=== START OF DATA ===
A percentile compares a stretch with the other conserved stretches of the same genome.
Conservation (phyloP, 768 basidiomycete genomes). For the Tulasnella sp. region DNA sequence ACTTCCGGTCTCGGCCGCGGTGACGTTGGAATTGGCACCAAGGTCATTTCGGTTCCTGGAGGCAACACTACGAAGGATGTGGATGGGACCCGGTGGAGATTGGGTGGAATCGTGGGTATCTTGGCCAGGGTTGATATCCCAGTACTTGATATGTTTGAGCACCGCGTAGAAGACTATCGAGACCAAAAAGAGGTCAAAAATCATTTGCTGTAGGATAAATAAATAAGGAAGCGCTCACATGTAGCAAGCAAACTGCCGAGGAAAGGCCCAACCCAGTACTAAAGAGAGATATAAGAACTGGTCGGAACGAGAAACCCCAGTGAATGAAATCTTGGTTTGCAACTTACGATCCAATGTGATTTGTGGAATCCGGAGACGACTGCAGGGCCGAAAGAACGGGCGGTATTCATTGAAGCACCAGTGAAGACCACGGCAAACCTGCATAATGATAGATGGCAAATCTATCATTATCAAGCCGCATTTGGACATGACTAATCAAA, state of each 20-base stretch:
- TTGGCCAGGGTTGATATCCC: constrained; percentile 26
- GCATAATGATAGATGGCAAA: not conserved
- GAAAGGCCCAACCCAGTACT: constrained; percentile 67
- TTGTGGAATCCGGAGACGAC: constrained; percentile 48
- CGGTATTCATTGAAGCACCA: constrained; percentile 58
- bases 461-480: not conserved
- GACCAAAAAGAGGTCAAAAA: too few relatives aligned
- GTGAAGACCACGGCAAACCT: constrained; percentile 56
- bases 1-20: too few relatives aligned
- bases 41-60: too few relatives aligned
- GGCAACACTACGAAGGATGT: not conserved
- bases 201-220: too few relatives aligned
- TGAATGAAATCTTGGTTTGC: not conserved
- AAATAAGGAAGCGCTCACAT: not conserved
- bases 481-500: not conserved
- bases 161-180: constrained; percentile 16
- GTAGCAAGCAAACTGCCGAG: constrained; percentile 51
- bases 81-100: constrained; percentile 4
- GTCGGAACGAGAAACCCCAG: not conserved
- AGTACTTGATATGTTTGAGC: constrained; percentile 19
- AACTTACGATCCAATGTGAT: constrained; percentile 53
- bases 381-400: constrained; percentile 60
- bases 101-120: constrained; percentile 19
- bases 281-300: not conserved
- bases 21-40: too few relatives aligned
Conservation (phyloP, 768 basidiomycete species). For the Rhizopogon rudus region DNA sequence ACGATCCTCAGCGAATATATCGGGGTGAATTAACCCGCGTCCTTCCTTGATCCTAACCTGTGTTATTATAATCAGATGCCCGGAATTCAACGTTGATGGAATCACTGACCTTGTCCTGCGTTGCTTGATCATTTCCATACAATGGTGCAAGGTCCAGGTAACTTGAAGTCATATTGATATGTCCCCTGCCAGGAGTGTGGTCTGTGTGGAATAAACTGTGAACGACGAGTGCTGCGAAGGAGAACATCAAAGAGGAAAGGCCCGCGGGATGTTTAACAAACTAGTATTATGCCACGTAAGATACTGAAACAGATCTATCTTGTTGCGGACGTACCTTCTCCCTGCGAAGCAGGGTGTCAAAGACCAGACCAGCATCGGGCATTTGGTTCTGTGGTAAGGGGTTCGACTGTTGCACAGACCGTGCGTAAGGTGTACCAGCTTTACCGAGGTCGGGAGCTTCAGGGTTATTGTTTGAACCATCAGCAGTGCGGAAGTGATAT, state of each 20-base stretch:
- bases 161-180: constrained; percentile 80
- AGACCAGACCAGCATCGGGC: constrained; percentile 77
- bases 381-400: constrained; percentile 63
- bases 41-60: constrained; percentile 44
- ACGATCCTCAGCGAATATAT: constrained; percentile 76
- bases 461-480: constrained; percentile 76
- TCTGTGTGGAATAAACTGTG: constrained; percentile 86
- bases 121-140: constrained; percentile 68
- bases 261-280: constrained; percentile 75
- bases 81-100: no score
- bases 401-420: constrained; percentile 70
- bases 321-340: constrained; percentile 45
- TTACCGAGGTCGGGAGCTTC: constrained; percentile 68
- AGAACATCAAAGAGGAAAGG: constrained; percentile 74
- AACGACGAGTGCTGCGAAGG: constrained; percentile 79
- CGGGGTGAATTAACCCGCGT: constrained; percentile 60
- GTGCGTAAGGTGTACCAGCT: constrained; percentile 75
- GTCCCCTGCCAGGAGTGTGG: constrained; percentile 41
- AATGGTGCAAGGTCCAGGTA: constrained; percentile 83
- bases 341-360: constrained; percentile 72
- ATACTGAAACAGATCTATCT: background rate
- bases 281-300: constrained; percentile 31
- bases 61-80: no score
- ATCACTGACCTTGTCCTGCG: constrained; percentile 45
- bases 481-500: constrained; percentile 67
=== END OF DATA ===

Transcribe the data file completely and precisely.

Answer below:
A percentile compares a stretch with the other conserved stretches of the same genome.
Conservation (phyloP, 768 basidiomycete genomes). For the Tulasnella sp. region DNA sequence ACTTCCGGTCTCGGCCGCGGTGACGTTGGAATTGGCACCAAGGTCATTTCGGTTCCTGGAGGCAACACTACGAAGGATGTGGATGGGACCCGGTGGAGATTGGGTGGAATCGTGGGTATCTTGGCCAGGGTTGATATCCCAGTACTTGATATGTTTGAGCACCGCGTAGAAGACTATCGAGACCAAAAAGAGGTCAAAAATCATTTGCTGTAGGATAAATAAATAAGGAAGCGCTCACATGTAGCAAGCAAACTGCCGAGGAAAGGCCCAACCCAGTACTAAAGAGAGATATAAGAACTGGTCGGAACGAGAAACCCCAGTGAATGAAATCTTGGTTTGCAACTTACGATCCAATGTGATTTGTGGAATCCGGAGACGACTGCAGGGCCGAAAGAACGGGCGGTATTCATTGAAGCACCAGTGAAGACCACGGCAAACCTGCATAATGATAGATGGCAAATCTATCATTATCAAGCCGCATTTGGACATGACTAATCAAA, state of each 20-base stretch:
- TTGGCCAGGGTTGATATCCC: constrained; percentile 26
- GCATAATGATAGATGGCAAA: not conserved
- GAAAGGCCCAACCCAGTACT: constrained; percentile 67
- TTGTGGAATCCGGAGACGAC: constrained; percentile 48
- CGGTATTCATTGAAGCACCA: constrained; percentile 58
- bases 461-480: not conserved
- GACCAAAAAGAGGTCAAAAA: too few relatives aligned
- GTGAAGACCACGGCAAACCT: constrained; percentile 56
- bases 1-20: too few relatives aligned
- bases 41-60: too few relatives aligned
- GGCAACACTACGAAGGATGT: not conserved
- bases 201-220: too few relatives aligned
- TGAATGAAATCTTGGTTTGC: not conserved
- AAATAAGGAAGCGCTCACAT: not conserved
- bases 481-500: not conserved
- bases 161-180: constrained; percentile 16
- GTAGCAAGCAAACTGCCGAG: constrained; percentile 51
- bases 81-100: constrained; percentile 4
- GTCGGAACGAGAAACCCCAG: not conserved
- AGTACTTGATATGTTTGAGC: constrained; percentile 19
- AACTTACGATCCAATGTGAT: constrained; percentile 53
- bases 381-400: constrained; percentile 60
- bases 101-120: constrained; percentile 19
- bases 281-300: not conserved
- bases 21-40: too few relatives aligned
Conservation (phyloP, 768 basidiomycete species). For the Rhizopogon rudus region DNA sequence ACGATCCTCAGCGAATATATCGGGGTGAATTAACCCGCGTCCTTCCTTGATCCTAACCTGTGTTATTATAATCAGATGCCCGGAATTCAACGTTGATGGAATCACTGACCTTGTCCTGCGTTGCTTGATCATTTCCATACAATGGTGCAAGGTCCAGGTAACTTGAAGTCATATTGATATGTCCCCTGCCAGGAGTGTGGTCTGTGTGGAATAAACTGTGAACGACGAGTGCTGCGAAGGAGAACATCAAAGAGGAAAGGCCCGCGGGATGTTTAACAAACTAGTATTATGCCACGTAAGATACTGAAACAGATCTATCTTGTTGCGGACGTACCTTCTCCCTGCGAAGCAGGGTGTCAAAGACCAGACCAGCATCGGGCATTTGGTTCTGTGGTAAGGGGTTCGACTGTTGCACAGACCGTGCGTAAGGTGTACCAGCTTTACCGAGGTCGGGAGCTTCAGGGTTATTGTTTGAACCATCAGCAGTGCGGAAGTGATAT, state of each 20-base stretch:
- bases 161-180: constrained; percentile 80
- AGACCAGACCAGCATCGGGC: constrained; percentile 77
- bases 381-400: constrained; percentile 63
- bases 41-60: constrained; percentile 44
- ACGATCCTCAGCGAATATAT: constrained; percentile 76
- bases 461-480: constrained; percentile 76
- TCTGTGTGGAATAAACTGTG: constrained; percentile 86
- bases 121-140: constrained; percentile 68
- bases 261-280: constrained; percentile 75
- bases 81-100: no score
- bases 401-420: constrained; percentile 70
- bases 321-340: constrained; percentile 45
- TTACCGAGGTCGGGAGCTTC: constrained; percentile 68
- AGAACATCAAAGAGGAAAGG: constrained; percentile 74
- AACGACGAGTGCTGCGAAGG: constrained; percentile 79
- CGGGGTGAATTAACCCGCGT: constrained; percentile 60
- GTGCGTAAGGTGTACCAGCT: constrained; percentile 75
- GTCCCCTGCCAGGAGTGTGG: constrained; percentile 41
- AATGGTGCAAGGTCCAGGTA: constrained; percentile 83
- bases 341-360: constrained; percentile 72
- ATACTGAAACAGATCTATCT: background rate
- bases 281-300: constrained; percentile 31
- bases 61-80: no score
- ATCACTGACCTTGTCCTGCG: constrained; percentile 45
- bases 481-500: constrained; percentile 67